Walnuts Once More, Week Ending 10/18/2020

In all my years of foraging (yes, all whopping three of them), I have never enjoyed a successful black walnut (Juglans nigra) harvest.

In 2018, I blogged about harvesting and processing the black walnuts, but (if you were reading back then) you may have noticed I never posted about the fruits of my labors. Because I forgot they were in the bag in the shed. Seriously. I remembered them – ok, rediscovered them – the next spring when cleaning out the shed. I tossed them without even checking their edibility.

Last year, the black walnut experience was so bad, I skipped the blog post altogether. I had taken a foraging class where the teacher said you can crush the nuts, because the high fat content of the nutmeat makes it float in water. The edible pieces could be skimmed off the top. I was excited to try this approach; unfortunately, I didn’t realize you still had to remove the hulls first. I crushed the nuts and hulls with a tamping iron, dumped them all into a large plastic bin filled with water, and waited impatiently for the nutmeats to float to the top. Wellllllllll, little bits of crushed nut dust did float up. The larger pieces were too tightly stuck in their shells, and the hull pieces in the water stained everything and infected the edible chunks with their flavor.

And then there was my failed attempt to make nocino. Sigh.

This fall, of course, I had to try black walnuts again. They are too plentiful and nutritious to pass up as a free food, especially in a possible low energy future needing local sources plentiful in calories. If you watched my foraging video from last week, you know the black walnut trees in my immediate area are mostly bare of nuts. Luckily, other trees were bountiful. If you lack your own trees, you can probably find folks who will be thrilled to offload some of theirs, especially if the nuts fall on their lawn or driveway!

A pile of black walnuts waiting for me to process
A pile of black walnuts waiting for me to process

I have yet to find perfect-for-me instructions on how to efficiently process black walnuts. I read this Instructable and this WikiHow and otherwise I’m making it up as I go!

The first step: removing walnuts that stayed in the hull too long. This is particularly relevant since the walnuts were collected for several days before I got them. The longer a black walnut sits in its hull, the more the flavor of the hull will impact the nutmeat. I don’t know how long is “too” long, but if a hull looked black, squishy, or otherwise compromised, I discarded the nut.

A fresh black walnut (left) versus one which has sat too long (right)
A fresh black walnut (left) versus one which has sat too long (right)

I cut the freshest, greenest hulls into chunks for black walnut tincture, loosely following the instructions I found here. (I don’t intend to take the tincture internally, since I’m still very much a novice at the medicinal side of foraging.)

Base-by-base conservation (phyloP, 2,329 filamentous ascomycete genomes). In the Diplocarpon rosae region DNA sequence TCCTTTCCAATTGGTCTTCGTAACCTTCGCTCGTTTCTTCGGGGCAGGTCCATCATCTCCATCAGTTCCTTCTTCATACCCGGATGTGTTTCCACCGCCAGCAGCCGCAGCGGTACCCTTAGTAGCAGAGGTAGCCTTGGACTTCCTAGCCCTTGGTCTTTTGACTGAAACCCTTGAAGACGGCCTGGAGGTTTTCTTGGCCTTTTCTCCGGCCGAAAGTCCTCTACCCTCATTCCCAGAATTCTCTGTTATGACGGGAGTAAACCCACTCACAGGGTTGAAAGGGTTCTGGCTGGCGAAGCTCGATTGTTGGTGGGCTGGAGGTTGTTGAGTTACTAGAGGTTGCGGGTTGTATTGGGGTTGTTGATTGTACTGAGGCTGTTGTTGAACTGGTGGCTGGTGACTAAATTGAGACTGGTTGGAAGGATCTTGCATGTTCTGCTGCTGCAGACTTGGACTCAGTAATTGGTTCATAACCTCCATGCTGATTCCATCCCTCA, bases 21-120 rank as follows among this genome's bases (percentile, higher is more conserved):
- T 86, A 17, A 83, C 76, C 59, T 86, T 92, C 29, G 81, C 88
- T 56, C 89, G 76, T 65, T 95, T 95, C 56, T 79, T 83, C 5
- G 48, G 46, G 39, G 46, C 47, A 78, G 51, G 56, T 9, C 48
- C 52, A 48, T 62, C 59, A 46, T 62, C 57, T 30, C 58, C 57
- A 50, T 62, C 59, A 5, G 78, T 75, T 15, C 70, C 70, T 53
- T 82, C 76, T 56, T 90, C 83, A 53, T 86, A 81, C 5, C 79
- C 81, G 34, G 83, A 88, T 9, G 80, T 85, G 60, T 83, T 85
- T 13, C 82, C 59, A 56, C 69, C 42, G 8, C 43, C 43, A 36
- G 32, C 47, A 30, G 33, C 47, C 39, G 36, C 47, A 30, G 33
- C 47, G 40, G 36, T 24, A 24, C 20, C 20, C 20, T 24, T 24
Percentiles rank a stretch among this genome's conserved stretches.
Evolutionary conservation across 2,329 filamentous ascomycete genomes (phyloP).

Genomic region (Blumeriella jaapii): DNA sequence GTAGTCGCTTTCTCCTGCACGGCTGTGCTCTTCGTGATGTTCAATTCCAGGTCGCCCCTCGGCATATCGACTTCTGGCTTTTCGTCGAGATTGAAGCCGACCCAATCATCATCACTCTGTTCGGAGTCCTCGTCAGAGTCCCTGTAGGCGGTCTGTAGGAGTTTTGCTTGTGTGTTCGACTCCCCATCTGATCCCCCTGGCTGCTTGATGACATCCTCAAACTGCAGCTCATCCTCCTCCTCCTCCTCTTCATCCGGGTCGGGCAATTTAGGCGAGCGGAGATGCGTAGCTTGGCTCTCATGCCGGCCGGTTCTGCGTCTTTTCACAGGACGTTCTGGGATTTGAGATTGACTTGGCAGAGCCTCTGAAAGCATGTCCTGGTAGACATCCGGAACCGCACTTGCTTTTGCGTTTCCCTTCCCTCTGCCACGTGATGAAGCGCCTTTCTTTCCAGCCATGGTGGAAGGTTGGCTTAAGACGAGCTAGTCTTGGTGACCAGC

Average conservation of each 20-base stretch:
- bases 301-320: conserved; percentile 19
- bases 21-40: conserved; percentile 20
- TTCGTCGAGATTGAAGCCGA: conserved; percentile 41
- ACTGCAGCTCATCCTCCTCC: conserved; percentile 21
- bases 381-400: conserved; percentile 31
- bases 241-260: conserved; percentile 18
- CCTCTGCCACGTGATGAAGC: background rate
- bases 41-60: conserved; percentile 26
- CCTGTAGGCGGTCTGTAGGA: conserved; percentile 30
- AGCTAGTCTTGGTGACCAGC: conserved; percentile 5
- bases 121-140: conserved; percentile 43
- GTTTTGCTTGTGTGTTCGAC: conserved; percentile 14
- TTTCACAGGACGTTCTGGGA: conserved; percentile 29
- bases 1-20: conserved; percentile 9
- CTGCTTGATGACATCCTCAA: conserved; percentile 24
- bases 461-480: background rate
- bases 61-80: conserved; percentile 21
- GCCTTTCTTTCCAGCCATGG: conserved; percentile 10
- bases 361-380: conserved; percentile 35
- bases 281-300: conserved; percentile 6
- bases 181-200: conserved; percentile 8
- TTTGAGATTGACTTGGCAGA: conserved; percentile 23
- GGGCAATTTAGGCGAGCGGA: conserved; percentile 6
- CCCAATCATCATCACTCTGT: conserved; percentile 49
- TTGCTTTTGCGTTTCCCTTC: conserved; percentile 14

Black walnut tincture made with chunks of the freshest hulls
Black walnut tincture made with chunks of the freshest hulls

I am still looking for the best technique to remove the hulls from the nuts. I tried using my car to crush the hulls off the walnuts, since last year’s tamping iron approach was slow and I had more walnuts this year. However, except for the very top, my driveway is slightly sloped – which becomes obvious when attempting to drive over round objects because they kept rolling away! Additionally, the weight of the car completely smashed many of the nuts, rather than just crushing the hulls. Not to mention wasting gas.

Remember to wear gloves when prying off the hulls, preferably something stronger than the vinyl gloves that are so ubiquitous in this day and age. That’s what I used, much to my chagrin. The sharp ridges on the shells ripped through the fingertips of the gloves, and a week later my fingers and nails are still stained brown! Luckily we rarely leave the house these days, so no one noticed or cared that my hands looked diseased.

Wet hull bits continued to cling to the shells even after the bulk of the hull is removed. I don’t have a cement mixer (I mean, who does?) so I put the walnuts in a plastic tub and blasted them with my hose with the nozzle set to “jet”. It didn’t remove all the hull bits, but hopefully enough. It had the added bonus of providing a quick float test as the plastic tub filled up. Sometimes the nutmeat is desiccated even when the hull and shell were intact. These nuts float in the water, making it easy to identify and remove them.

Then the nuts need to dry for several weeks for the nutmeat to pull away from the edges to make it easier to shell. This is the step I forgot last year! Make sure to keep the nuts in a squirrel proof location. Our resident squirrel crept right into our garage to steal the nuts I had spread on a screen to dry! We stepped up our game, dumping the drying nuts into a critter cage which we then propped up on a block of wood to discourage her from gnawing on the walnuts through the wire.

Squirrel proof storage is critical for black walnuts
Squirrel proof storage is critical for black walnuts

My walnuts are still at the “drying” stage, so I can’t claim success yet. After a few more weeks of drying, I intend to smash them with a tamping iron again, and then put them in water for the nutmeats to hopefully float to the top. At some point I may invest in a “real” black walnut cracker (there’s an interesting survey of cracker styles here).

If my plan works, I still won’t have much to show for my labor. The black walnut Instructable I mentioned earlier suggests an 8 to 1 ratio of black walnut amount to actual nutmeat. Meaning I am still a far cry from using black walnuts as a source of calories … or even making a fancy recipe like Calabrian walnut cake!

What are you foraging this fall?


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